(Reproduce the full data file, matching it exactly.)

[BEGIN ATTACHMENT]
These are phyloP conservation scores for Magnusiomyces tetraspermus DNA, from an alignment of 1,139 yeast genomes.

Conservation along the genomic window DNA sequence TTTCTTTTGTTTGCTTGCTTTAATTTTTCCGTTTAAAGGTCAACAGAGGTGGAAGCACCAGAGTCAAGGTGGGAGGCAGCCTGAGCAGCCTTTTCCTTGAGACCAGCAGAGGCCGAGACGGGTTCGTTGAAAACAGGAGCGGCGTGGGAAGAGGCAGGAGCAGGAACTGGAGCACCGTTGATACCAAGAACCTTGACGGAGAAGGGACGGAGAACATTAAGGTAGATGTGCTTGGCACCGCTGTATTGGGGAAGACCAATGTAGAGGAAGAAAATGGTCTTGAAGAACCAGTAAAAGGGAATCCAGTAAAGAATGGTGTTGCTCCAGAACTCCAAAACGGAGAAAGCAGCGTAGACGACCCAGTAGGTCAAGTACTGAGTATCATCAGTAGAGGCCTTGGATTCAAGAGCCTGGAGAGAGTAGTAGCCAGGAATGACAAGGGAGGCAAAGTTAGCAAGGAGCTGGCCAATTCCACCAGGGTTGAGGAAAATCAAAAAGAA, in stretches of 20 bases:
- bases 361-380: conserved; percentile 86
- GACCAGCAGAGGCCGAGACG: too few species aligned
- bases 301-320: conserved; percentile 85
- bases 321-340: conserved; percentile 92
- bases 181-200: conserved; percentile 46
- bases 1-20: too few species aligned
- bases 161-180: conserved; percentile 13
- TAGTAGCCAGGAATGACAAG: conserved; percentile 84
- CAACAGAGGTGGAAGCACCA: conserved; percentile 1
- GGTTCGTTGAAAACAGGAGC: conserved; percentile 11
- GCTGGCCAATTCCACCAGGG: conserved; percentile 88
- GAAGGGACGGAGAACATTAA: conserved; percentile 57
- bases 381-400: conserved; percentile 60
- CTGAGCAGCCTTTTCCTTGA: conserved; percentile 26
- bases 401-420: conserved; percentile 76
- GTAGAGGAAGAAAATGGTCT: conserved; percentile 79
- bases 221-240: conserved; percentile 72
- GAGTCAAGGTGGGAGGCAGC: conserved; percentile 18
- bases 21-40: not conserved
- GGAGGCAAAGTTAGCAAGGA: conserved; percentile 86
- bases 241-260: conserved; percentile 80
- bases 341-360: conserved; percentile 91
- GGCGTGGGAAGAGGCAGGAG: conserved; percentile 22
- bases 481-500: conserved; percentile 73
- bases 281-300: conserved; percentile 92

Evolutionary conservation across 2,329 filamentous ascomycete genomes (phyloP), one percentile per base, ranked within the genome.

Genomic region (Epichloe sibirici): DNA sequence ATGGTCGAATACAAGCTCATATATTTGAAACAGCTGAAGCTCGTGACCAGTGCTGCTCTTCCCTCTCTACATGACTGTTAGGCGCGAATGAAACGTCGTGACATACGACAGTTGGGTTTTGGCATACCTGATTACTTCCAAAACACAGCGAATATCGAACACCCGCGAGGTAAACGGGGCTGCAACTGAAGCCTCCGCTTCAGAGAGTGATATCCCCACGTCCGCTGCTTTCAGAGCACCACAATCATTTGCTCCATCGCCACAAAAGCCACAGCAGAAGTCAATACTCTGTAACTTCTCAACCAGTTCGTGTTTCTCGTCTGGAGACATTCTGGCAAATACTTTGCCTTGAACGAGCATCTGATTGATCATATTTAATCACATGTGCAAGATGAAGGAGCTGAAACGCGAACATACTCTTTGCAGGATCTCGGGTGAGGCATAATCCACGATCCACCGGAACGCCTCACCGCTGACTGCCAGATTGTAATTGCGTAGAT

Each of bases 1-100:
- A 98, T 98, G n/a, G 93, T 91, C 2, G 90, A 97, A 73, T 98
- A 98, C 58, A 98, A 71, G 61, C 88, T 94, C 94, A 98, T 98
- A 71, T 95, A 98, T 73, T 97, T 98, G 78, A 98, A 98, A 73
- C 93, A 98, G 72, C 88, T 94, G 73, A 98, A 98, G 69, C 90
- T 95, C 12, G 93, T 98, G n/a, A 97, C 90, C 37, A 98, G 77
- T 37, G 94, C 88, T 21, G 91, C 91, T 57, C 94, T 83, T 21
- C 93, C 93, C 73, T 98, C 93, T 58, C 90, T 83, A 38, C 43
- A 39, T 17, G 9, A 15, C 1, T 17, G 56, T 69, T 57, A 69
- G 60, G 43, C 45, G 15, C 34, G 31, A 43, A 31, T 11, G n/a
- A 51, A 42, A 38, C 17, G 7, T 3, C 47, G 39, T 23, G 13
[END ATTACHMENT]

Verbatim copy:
These are phyloP conservation scores for Magnusiomyces tetraspermus DNA, from an alignment of 1,139 yeast genomes.

Conservation along the genomic window DNA sequence TTTCTTTTGTTTGCTTGCTTTAATTTTTCCGTTTAAAGGTCAACAGAGGTGGAAGCACCAGAGTCAAGGTGGGAGGCAGCCTGAGCAGCCTTTTCCTTGAGACCAGCAGAGGCCGAGACGGGTTCGTTGAAAACAGGAGCGGCGTGGGAAGAGGCAGGAGCAGGAACTGGAGCACCGTTGATACCAAGAACCTTGACGGAGAAGGGACGGAGAACATTAAGGTAGATGTGCTTGGCACCGCTGTATTGGGGAAGACCAATGTAGAGGAAGAAAATGGTCTTGAAGAACCAGTAAAAGGGAATCCAGTAAAGAATGGTGTTGCTCCAGAACTCCAAAACGGAGAAAGCAGCGTAGACGACCCAGTAGGTCAAGTACTGAGTATCATCAGTAGAGGCCTTGGATTCAAGAGCCTGGAGAGAGTAGTAGCCAGGAATGACAAGGGAGGCAAAGTTAGCAAGGAGCTGGCCAATTCCACCAGGGTTGAGGAAAATCAAAAAGAA, in stretches of 20 bases:
- bases 361-380: conserved; percentile 86
- GACCAGCAGAGGCCGAGACG: too few species aligned
- bases 301-320: conserved; percentile 85
- bases 321-340: conserved; percentile 92
- bases 181-200: conserved; percentile 46
- bases 1-20: too few species aligned
- bases 161-180: conserved; percentile 13
- TAGTAGCCAGGAATGACAAG: conserved; percentile 84
- CAACAGAGGTGGAAGCACCA: conserved; percentile 1
- GGTTCGTTGAAAACAGGAGC: conserved; percentile 11
- GCTGGCCAATTCCACCAGGG: conserved; percentile 88
- GAAGGGACGGAGAACATTAA: conserved; percentile 57
- bases 381-400: conserved; percentile 60
- CTGAGCAGCCTTTTCCTTGA: conserved; percentile 26
- bases 401-420: conserved; percentile 76
- GTAGAGGAAGAAAATGGTCT: conserved; percentile 79
- bases 221-240: conserved; percentile 72
- GAGTCAAGGTGGGAGGCAGC: conserved; percentile 18
- bases 21-40: not conserved
- GGAGGCAAAGTTAGCAAGGA: conserved; percentile 86
- bases 241-260: conserved; percentile 80
- bases 341-360: conserved; percentile 91
- GGCGTGGGAAGAGGCAGGAG: conserved; percentile 22
- bases 481-500: conserved; percentile 73
- bases 281-300: conserved; percentile 92

Evolutionary conservation across 2,329 filamentous ascomycete genomes (phyloP), one percentile per base, ranked within the genome.

Genomic region (Epichloe sibirici): DNA sequence ATGGTCGAATACAAGCTCATATATTTGAAACAGCTGAAGCTCGTGACCAGTGCTGCTCTTCCCTCTCTACATGACTGTTAGGCGCGAATGAAACGTCGTGACATACGACAGTTGGGTTTTGGCATACCTGATTACTTCCAAAACACAGCGAATATCGAACACCCGCGAGGTAAACGGGGCTGCAACTGAAGCCTCCGCTTCAGAGAGTGATATCCCCACGTCCGCTGCTTTCAGAGCACCACAATCATTTGCTCCATCGCCACAAAAGCCACAGCAGAAGTCAATACTCTGTAACTTCTCAACCAGTTCGTGTTTCTCGTCTGGAGACATTCTGGCAAATACTTTGCCTTGAACGAGCATCTGATTGATCATATTTAATCACATGTGCAAGATGAAGGAGCTGAAACGCGAACATACTCTTTGCAGGATCTCGGGTGAGGCATAATCCACGATCCACCGGAACGCCTCACCGCTGACTGCCAGATTGTAATTGCGTAGAT

Each of bases 1-100:
- A 98, T 98, G n/a, G 93, T 91, C 2, G 90, A 97, A 73, T 98
- A 98, C 58, A 98, A 71, G 61, C 88, T 94, C 94, A 98, T 98
- A 71, T 95, A 98, T 73, T 97, T 98, G 78, A 98, A 98, A 73
- C 93, A 98, G 72, C 88, T 94, G 73, A 98, A 98, G 69, C 90
- T 95, C 12, G 93, T 98, G n/a, A 97, C 90, C 37, A 98, G 77
- T 37, G 94, C 88, T 21, G 91, C 91, T 57, C 94, T 83, T 21
- C 93, C 93, C 73, T 98, C 93, T 58, C 90, T 83, A 38, C 43
- A 39, T 17, G 9, A 15, C 1, T 17, G 56, T 69, T 57, A 69
- G 60, G 43, C 45, G 15, C 34, G 31, A 43, A 31, T 11, G n/a
- A 51, A 42, A 38, C 17, G 7, T 3, C 47, G 39, T 23, G 13